I feel for you, I had a friend in particular who was like this, we saw each other a lot when we were both single, I then got married and had children and she didn't, we stayed in contact but I felt it was very one sided. Time out is precious when you have children and I decided I didn't want to spend it continually listening to her and her 'single' lifestyle she led, usually without a single word being mentioned about my children. I felt like I couldn't talk about them, I even sat there heavily pregnant once and not a word was mentioned about how I was! Looking back I guess she was jealous. As much as I liked her our lives were worlds apart and although that can not be a problem for some, I felt it was very one-sided, it is hurtful when they don't stop to consider how your life might be now and show an interest in the most precious thing in the world to you isn't it!

Like redexpat says it doesn't have to be said or made into a drama but just go out when it suits you or you feel like it, if you don't or cant you shouldn't feel guilty, just explain why and leave it as that. If they continue with snide comments then, well, sorry but they're not that good mates are they? You will naturally make new friends in your journey through motherhood that have more in common with you. The girls I met when our eldest started in year R are my best friends now, I still stay in contact with older friends of course, but you meet people in all sorts of places when you are out and about with little ones.

Oh and congratulations on your pregnancy! Hope you feel better soon. Be kind to yourself and try not to stress over others. smile

BestZebbie Fri 23-Sep-16 19:34:24

Have you mentioned that mon-fri when you occasionally see a mummy friend, they see each other all the time (without you).

MargaretCavendish Fri 23-Sep-16 20:05:02

Of course YANBU to see less of them if you're not enjoying it. I do wonder, though, if what you interpret as snide comments are clumsy attempts to know that you're missed?

This is directed entirely at comments, not OP who hasn't done this at all: I do think it would be easier for some people to maintain their pre-children friends if they weren't so rude about the lives of the child free. People with children are not the only ones with responsibility or for whom time is precious.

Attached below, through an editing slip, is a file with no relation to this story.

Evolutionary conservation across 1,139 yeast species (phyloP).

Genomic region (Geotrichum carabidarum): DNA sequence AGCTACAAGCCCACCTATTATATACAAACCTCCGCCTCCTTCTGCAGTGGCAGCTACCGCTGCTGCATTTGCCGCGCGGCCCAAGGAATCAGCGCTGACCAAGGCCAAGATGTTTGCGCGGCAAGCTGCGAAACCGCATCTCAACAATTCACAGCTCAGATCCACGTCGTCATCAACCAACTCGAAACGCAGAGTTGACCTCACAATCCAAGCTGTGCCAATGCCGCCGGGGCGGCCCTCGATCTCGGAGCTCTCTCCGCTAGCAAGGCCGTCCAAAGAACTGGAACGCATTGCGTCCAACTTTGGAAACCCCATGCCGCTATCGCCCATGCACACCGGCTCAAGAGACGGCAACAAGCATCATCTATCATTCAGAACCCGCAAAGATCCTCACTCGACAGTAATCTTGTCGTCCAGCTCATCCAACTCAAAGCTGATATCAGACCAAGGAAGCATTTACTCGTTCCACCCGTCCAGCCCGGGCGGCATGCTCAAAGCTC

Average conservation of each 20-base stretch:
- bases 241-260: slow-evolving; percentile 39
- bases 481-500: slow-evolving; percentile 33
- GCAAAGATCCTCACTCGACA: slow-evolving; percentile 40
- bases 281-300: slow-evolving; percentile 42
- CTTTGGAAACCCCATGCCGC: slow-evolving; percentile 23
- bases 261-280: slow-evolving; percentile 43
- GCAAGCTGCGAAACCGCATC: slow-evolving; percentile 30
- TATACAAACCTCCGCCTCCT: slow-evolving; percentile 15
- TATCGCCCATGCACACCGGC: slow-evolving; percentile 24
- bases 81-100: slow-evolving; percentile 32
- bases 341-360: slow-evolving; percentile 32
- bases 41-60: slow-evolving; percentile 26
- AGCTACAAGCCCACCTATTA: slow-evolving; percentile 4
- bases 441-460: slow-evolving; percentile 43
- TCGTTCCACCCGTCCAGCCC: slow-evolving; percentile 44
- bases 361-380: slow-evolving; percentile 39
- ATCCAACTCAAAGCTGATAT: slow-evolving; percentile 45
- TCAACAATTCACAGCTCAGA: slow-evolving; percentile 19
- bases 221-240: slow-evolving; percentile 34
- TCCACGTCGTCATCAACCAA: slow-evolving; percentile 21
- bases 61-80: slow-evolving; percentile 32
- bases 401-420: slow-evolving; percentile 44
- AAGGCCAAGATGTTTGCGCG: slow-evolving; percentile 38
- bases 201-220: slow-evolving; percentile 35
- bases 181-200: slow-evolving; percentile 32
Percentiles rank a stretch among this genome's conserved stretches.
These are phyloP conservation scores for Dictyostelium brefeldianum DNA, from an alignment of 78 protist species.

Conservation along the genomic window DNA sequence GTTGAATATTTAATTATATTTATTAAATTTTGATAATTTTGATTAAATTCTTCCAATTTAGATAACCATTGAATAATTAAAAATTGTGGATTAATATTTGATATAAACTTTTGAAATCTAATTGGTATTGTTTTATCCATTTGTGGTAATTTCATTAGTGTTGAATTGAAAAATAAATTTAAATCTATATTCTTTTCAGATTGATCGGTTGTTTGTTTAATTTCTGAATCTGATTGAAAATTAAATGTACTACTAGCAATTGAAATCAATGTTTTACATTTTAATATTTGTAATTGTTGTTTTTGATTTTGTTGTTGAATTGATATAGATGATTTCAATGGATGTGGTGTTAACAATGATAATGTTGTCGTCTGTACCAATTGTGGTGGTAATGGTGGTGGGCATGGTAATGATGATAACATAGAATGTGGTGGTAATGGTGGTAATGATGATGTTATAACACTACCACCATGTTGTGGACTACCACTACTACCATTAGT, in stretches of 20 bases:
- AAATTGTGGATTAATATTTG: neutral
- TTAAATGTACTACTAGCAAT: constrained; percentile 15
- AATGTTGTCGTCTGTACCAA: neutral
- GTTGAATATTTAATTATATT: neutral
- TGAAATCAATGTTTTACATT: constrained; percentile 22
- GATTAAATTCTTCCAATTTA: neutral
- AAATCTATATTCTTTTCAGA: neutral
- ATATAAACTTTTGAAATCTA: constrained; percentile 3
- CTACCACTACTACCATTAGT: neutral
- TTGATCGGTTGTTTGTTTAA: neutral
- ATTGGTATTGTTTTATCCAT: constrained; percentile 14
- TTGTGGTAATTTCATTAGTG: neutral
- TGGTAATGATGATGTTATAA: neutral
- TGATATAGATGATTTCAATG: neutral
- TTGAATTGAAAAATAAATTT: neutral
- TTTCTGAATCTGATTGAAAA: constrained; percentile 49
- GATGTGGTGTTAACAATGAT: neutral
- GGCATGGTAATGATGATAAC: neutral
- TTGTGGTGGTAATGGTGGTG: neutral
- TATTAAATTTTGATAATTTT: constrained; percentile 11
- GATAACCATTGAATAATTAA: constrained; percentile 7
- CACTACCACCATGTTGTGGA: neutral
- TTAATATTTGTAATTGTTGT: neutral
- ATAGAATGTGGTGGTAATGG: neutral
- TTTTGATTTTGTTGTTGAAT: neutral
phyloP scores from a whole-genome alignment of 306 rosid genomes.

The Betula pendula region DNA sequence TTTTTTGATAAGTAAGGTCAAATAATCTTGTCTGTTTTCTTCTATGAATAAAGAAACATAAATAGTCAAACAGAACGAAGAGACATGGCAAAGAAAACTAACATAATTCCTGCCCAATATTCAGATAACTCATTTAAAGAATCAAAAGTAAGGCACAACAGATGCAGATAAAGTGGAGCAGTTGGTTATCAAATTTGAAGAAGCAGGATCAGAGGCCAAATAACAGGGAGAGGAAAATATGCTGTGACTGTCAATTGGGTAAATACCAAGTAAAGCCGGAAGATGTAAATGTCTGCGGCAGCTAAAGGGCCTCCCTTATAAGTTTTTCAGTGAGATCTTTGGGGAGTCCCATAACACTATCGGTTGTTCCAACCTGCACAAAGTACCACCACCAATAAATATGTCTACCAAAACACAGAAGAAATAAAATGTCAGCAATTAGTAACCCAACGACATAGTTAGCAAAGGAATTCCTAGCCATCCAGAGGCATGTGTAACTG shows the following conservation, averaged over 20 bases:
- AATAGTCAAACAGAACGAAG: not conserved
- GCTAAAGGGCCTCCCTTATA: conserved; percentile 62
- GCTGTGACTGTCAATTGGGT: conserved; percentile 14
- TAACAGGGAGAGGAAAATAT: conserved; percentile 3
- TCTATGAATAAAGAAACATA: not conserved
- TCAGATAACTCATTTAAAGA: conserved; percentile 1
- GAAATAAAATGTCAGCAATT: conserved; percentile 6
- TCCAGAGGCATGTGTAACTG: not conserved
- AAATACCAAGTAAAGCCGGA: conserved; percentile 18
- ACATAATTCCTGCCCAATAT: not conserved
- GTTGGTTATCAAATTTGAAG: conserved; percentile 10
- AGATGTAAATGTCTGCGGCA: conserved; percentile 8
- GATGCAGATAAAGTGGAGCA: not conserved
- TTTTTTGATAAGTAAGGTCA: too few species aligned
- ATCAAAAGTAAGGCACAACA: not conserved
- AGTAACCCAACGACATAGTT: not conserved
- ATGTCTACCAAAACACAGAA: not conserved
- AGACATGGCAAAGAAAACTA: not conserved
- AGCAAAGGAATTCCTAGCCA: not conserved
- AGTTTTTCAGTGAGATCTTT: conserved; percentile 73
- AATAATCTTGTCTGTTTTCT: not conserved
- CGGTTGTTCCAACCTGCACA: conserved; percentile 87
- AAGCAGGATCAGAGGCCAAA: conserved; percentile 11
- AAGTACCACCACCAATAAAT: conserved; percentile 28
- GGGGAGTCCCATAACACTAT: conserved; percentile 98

PurpleDaisies Fri 23-Sep-16 20:13:40

This is directed entirely at comments, not OP who hasn't done this at all: I do think it would be easier for some people to maintain their pre-children friends if they weren't so rude about the lives of the child free. People with children are not the only ones with responsibility or for whom time is precious.

Agree entirely. It's depressing that so many people seem to think people without children waft through life totally carefree and getting pissed all the time.

MargaretCavendish Fri 23-Sep-16 20:57:48

I think it's because people confuse 'being childfree' and 'being young' in their heads. If you have a baby at 25 I guess it's easy to imagine that life would otherwise have carried on like that forever but for most people life changes as you get older whether or not you have kids.

Waltermittythesequel Fri 23-Sep-16 21:07:05

Time out is precious when you have children and I decided I didn't want to spend it continually listening to her and her 'single' lifestyle she led, usually without a single word being mentioned about my children. I felt like I couldn't talk about them, I even sat there heavily pregnant once and not a word was mentioned about how I was! Looking back I guess she was jealous.

Seriously? I doubt she was jealous if all you wanted to talk about was your kids.

There's nothing wrong with a 'single lifestyle' whatever that is.

OP you made choices which meant you really distanced yourself from your friends for a year. Life goes on and maybe you've just grown apart.

I think sometimes people think their kids are the most fascinating things ever. They're really not! Not to anyone else.

So their throwaway comments were probably showing an interest in their opinions IYSWIM.

I think it's natural that friendships drift apart at times like this.

When they start having dc you'll probably grow close again.

Prawnofthepatriarchy Fri 23-Sep-16 21:11:41

When I was young, free and single I found friends who settled down and had kids really boring. Later, when I did the same I changed my mind. I don't think your friends are to blame, I don't think you are to blame. You're just at different stages at life and have different preferences because of it.

Let them drift away. You need friends who share your interests.

maddiemookins16mum Fri 23-Sep-16 21:20:56